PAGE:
161. Memorandum From the Officer in Charge of Korean Affairs (Nes) to the Deputy Director of the Office of Northeast Asian Affairs (Parsons)1
- Despatch 432 from Seoul2
The despatch summarizes our commitment in Korea and the consequences of failure to meet our responsibilities. Korea is characterized as “a nation adrift, whose people are disillusioned and uninspired”. The Communist danger, it is pointed out, remains as a potential danger which “increases day by day as President Rhee and his Government fail to offer believable national goals …”.5
In discussing President Rhee’s role a number of weaknesses in his policies are exposed and it is said that he “thus far seems to be ignorant of, or has failed to understand, the public dissatisfaction manifested in the election”.6 “In sum, President Rhee’s role in domestic affairs since 1948 has achieved the short-range goal of preserving order, but he has not furnished the country the constructive leadership necessary for the development of a viable society and therefore for the achievement of American objectives in Korea”.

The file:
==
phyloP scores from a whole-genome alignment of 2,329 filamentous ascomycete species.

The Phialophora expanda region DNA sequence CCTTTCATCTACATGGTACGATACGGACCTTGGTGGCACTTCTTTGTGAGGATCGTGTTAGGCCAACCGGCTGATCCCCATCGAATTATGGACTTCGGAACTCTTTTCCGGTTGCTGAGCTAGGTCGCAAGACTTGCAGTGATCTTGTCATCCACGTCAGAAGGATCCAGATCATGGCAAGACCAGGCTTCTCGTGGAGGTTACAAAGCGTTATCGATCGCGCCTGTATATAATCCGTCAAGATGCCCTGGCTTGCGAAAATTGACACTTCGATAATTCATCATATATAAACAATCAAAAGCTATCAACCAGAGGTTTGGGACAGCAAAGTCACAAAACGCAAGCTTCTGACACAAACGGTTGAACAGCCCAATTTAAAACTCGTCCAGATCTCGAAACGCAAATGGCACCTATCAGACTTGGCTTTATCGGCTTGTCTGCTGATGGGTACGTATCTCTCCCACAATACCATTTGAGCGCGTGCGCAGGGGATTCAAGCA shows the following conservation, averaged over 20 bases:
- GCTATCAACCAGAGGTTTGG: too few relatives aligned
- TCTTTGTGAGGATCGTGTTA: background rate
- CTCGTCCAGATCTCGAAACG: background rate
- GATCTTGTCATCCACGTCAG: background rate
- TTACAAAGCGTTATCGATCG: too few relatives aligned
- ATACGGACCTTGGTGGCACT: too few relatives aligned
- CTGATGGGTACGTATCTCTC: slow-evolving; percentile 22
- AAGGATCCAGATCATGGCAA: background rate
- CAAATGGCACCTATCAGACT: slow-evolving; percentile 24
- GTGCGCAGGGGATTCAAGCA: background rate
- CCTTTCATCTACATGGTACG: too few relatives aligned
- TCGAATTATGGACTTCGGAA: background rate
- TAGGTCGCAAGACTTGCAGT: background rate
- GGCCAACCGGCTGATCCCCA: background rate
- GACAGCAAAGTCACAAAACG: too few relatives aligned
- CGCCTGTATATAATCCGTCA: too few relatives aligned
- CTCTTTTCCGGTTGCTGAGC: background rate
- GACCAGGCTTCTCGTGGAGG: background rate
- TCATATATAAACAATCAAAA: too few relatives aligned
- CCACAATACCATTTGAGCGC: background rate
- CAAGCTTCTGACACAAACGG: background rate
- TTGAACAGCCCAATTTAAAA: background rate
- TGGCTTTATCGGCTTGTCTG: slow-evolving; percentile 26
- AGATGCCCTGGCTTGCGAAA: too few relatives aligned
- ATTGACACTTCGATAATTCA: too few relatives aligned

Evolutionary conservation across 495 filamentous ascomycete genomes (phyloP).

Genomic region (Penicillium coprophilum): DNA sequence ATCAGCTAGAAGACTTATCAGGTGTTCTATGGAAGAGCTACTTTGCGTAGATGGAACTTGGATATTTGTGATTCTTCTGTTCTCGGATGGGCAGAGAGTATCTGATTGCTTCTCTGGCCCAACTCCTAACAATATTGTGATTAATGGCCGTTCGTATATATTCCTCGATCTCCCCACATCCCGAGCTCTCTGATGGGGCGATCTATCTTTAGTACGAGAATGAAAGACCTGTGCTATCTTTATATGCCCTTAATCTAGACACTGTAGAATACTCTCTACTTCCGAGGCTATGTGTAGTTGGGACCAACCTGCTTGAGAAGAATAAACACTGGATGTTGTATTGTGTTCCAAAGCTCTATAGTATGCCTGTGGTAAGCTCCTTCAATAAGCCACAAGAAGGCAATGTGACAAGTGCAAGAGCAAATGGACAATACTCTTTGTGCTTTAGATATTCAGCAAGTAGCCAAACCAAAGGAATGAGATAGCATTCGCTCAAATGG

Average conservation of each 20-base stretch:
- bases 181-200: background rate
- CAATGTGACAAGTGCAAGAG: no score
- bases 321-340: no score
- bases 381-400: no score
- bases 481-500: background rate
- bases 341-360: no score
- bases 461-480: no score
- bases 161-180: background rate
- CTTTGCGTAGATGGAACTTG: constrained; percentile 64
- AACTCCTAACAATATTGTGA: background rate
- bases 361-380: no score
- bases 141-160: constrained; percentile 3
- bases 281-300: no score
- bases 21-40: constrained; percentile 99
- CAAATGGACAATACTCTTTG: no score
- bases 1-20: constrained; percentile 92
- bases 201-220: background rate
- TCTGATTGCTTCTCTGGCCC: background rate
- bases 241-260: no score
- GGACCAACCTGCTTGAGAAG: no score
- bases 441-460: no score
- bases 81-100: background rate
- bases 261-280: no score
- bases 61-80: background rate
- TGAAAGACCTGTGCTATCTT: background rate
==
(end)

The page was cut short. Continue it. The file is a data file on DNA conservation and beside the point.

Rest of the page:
In conclusion, the despatch states “we must continue to support President Rhee while he lives,” but must also demonstrate to him the “overriding importance of a constructive national program”. We must recognize that in addition to being an expression of popular dissatisfaction the May election was “also a major political overturn” which could lead to the Opposition’s inheriting power. Continued support of the ROK military as a stabilizing force in domestic affairs is required.
There is little new in the despatch and it does not show us any clear way out of our Korean dilemma, but it does point up, as did the Prochnow report,7 the urgent need for a reappraisal.
- Source: Department of State, Central Files, 611.95/6–2956. Secret. Drafted by Barbis and Nes.↩
- Dated June 29. (Ibid.)↩
- Chargé Strom left Korea after Ambassador Dowling presented his credentials on July 14. Strom was subsequently appointed Ambassador to Cambodia in October.↩
- Donald S. MacDonald, Second Secretary of Embassy in Korea.↩
- Ellipsis in the source text.↩
- See Document 146.↩
- See Document 155.↩